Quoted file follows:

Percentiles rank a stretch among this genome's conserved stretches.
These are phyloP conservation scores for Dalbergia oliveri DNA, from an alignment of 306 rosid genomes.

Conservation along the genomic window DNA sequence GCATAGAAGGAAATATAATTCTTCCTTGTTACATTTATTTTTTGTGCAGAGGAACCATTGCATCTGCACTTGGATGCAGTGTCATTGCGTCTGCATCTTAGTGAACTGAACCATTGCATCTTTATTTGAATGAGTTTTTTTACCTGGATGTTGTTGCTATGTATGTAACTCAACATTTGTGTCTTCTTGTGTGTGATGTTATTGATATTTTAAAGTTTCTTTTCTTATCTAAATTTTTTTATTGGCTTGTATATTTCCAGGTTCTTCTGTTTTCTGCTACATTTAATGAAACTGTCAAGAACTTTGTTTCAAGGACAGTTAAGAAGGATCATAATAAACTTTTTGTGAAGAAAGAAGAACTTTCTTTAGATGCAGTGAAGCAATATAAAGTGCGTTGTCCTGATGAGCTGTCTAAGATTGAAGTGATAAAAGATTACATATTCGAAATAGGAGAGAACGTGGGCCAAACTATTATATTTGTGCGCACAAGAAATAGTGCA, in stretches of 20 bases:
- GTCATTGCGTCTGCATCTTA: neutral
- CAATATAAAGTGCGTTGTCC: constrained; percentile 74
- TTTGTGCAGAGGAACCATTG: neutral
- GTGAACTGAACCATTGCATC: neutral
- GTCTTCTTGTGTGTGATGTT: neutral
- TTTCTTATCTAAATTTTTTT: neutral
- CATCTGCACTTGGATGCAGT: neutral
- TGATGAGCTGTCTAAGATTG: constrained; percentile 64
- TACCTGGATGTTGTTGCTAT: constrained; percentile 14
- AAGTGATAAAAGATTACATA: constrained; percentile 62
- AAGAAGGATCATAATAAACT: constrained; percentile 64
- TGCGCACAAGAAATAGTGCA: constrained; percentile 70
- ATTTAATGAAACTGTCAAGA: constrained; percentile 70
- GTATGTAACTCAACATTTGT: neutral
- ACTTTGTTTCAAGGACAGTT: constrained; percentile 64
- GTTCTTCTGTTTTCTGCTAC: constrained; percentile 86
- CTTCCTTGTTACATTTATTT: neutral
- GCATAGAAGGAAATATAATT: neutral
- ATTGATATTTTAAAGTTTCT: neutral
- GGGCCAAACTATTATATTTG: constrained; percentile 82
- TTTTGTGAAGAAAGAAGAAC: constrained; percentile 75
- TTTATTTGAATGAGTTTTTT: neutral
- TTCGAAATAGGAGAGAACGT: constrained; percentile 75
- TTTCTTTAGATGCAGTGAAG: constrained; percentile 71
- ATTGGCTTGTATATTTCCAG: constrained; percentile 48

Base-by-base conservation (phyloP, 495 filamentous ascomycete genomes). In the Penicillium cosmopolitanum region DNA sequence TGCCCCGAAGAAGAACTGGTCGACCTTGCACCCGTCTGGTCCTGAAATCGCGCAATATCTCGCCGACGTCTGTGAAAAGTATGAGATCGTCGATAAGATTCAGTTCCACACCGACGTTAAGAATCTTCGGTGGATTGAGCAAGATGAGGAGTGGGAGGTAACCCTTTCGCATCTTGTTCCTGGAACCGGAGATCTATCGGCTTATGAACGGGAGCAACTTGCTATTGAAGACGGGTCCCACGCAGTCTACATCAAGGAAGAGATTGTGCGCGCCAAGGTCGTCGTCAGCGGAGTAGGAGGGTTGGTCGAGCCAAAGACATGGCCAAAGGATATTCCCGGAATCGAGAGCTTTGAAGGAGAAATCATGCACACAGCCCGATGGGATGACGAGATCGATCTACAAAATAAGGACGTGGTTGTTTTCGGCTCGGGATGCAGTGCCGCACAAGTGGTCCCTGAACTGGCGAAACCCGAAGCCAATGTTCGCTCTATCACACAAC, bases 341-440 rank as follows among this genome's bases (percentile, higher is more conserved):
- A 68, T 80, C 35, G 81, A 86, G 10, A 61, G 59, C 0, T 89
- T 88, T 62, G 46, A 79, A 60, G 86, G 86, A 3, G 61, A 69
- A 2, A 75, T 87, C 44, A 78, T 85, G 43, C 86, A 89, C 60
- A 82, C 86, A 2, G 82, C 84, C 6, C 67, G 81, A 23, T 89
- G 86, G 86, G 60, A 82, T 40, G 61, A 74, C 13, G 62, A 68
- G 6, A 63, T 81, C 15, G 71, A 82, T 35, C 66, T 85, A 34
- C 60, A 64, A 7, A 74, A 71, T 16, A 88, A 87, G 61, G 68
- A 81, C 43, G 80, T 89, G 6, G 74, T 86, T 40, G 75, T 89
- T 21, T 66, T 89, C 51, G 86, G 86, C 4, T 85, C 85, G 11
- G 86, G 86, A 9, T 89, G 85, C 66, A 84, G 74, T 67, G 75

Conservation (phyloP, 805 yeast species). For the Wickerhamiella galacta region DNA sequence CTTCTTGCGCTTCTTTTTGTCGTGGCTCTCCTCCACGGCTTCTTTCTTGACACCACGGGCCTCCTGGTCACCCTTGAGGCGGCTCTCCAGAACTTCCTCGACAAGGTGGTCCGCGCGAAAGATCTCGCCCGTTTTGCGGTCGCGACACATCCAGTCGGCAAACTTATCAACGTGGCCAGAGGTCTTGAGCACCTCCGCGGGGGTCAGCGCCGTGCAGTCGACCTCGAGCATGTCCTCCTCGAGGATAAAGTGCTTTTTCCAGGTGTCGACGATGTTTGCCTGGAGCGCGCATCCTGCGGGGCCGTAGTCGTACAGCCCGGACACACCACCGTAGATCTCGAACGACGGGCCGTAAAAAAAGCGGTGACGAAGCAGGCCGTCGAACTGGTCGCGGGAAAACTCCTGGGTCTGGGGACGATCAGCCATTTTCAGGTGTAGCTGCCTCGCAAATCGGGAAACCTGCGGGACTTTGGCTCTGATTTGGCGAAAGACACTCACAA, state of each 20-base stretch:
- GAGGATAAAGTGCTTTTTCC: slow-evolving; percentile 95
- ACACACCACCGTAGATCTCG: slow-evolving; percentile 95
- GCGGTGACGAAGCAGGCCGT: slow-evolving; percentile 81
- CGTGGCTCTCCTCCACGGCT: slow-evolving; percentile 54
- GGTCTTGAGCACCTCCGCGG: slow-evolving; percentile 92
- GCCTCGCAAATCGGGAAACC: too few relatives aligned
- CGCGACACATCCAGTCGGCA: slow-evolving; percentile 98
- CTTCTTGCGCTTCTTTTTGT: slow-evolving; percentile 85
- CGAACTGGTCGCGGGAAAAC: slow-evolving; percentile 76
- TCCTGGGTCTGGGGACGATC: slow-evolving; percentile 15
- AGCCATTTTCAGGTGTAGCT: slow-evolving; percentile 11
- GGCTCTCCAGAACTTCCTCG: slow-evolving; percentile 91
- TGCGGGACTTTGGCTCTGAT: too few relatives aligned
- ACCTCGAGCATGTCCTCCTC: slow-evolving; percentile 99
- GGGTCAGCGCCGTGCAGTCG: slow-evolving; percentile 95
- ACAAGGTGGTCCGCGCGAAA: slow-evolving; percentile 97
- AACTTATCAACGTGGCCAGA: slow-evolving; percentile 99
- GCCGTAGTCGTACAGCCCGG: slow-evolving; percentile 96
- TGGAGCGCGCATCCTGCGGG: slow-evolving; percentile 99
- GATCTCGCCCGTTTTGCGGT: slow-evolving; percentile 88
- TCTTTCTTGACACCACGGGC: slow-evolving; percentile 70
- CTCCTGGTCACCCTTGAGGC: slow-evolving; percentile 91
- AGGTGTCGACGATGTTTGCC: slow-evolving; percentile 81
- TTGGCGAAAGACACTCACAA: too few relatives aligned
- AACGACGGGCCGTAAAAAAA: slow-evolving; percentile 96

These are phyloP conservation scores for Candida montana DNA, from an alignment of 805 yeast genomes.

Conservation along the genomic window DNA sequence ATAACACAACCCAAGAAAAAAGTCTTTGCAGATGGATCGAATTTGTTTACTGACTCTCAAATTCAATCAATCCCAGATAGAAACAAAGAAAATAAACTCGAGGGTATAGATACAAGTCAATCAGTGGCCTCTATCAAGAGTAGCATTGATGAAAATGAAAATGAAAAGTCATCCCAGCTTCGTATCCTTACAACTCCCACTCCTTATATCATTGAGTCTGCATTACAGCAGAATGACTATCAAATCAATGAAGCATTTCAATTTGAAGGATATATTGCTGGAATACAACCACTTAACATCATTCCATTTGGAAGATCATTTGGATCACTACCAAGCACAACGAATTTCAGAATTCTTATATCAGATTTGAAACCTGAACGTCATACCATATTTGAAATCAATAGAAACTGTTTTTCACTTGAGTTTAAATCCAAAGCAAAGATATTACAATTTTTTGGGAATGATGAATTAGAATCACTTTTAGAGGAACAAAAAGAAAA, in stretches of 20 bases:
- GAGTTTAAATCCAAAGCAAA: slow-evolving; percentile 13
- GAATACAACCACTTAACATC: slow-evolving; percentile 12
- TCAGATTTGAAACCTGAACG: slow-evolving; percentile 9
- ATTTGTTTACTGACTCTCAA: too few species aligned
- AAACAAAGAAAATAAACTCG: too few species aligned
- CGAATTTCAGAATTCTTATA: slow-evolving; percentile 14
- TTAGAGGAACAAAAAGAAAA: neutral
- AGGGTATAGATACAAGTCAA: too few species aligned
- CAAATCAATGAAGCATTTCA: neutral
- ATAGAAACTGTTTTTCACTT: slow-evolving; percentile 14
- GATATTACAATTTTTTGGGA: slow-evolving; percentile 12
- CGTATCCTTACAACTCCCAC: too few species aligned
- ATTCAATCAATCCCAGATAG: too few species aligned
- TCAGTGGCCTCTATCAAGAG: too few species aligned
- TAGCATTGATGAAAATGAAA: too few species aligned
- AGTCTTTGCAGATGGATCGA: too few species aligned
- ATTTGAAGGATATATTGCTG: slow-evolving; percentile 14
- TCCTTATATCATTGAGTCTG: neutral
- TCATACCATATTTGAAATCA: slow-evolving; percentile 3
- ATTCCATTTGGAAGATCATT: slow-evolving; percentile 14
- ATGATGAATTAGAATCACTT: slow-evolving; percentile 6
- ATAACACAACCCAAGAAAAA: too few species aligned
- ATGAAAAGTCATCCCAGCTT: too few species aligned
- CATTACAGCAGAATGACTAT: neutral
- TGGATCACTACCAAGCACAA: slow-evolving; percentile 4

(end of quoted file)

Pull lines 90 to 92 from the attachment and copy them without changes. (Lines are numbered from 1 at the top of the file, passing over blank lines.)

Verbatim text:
- ATGAAAAGTCATCCCAGCTT: too few species aligned
- CATTACAGCAGAATGACTAT: neutral
- TGGATCACTACCAAGCACAA: slow-evolving; percentile 4